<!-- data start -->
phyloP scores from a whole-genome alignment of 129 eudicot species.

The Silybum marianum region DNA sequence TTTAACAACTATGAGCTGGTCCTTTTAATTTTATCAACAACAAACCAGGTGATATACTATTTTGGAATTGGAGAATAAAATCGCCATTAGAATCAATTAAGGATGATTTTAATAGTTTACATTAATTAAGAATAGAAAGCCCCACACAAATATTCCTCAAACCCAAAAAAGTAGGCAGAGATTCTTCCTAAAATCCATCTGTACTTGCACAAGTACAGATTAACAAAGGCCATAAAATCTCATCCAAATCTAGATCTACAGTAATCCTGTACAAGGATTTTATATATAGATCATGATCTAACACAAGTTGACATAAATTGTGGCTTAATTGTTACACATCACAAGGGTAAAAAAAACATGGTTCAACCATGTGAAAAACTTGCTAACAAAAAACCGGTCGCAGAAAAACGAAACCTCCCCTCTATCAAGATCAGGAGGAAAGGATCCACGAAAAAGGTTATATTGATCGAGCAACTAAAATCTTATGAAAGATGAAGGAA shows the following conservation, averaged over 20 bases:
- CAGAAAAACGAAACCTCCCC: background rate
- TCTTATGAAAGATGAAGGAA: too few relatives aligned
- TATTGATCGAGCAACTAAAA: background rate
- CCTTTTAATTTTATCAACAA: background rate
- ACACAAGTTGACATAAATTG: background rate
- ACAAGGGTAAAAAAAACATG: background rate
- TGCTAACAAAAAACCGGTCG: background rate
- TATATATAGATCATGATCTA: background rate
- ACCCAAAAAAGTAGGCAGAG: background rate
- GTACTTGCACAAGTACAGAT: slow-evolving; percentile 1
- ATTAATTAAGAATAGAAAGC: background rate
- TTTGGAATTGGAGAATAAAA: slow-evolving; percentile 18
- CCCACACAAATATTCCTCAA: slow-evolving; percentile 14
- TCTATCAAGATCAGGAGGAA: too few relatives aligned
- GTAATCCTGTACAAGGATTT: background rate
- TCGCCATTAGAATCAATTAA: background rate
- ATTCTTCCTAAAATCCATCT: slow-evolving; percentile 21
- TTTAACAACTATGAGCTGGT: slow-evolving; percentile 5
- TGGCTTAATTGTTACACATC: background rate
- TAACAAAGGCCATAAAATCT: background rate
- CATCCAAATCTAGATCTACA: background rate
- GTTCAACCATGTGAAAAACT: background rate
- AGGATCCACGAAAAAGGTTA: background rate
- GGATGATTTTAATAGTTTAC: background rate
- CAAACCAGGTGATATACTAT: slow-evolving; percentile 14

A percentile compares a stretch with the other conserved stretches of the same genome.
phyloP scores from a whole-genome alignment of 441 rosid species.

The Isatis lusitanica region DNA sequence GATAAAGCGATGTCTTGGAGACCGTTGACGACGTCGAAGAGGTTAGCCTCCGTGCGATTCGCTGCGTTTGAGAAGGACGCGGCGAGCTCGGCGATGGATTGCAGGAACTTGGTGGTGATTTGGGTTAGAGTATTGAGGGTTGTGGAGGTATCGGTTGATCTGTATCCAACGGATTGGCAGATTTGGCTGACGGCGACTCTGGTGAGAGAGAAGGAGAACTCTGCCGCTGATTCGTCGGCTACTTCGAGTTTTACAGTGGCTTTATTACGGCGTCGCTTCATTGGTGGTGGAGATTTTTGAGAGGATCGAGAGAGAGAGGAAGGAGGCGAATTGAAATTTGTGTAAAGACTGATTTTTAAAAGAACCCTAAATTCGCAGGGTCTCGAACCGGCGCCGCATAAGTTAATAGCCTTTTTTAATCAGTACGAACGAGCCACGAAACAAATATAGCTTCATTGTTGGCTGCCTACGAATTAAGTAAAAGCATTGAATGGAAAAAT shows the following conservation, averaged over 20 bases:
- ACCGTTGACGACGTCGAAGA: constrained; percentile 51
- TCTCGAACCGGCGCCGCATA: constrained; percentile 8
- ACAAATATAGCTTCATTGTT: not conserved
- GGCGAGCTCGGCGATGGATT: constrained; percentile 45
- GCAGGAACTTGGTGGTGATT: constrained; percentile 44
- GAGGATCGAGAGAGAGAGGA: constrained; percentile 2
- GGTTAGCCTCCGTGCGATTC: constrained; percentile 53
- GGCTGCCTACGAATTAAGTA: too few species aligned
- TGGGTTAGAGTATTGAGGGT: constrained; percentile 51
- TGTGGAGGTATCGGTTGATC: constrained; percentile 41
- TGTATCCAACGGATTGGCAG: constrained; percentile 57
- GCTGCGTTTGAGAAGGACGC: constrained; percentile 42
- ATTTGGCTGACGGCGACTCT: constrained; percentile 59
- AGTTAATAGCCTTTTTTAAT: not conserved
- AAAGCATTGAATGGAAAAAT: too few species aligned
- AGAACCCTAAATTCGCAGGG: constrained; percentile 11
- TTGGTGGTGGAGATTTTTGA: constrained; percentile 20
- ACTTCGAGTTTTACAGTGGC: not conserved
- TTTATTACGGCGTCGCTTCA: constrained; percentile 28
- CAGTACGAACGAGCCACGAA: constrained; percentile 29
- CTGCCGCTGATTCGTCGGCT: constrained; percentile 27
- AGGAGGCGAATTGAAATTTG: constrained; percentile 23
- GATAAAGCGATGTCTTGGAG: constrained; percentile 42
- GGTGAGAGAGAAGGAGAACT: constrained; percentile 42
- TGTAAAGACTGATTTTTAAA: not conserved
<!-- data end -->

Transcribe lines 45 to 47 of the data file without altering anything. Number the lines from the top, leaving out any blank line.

- AAAGCATTGAATGGAAAAAT: too few species aligned
- AGAACCCTAAATTCGCAGGG: constrained; percentile 11
- TTGGTGGTGGAGATTTTTGA: constrained; percentile 20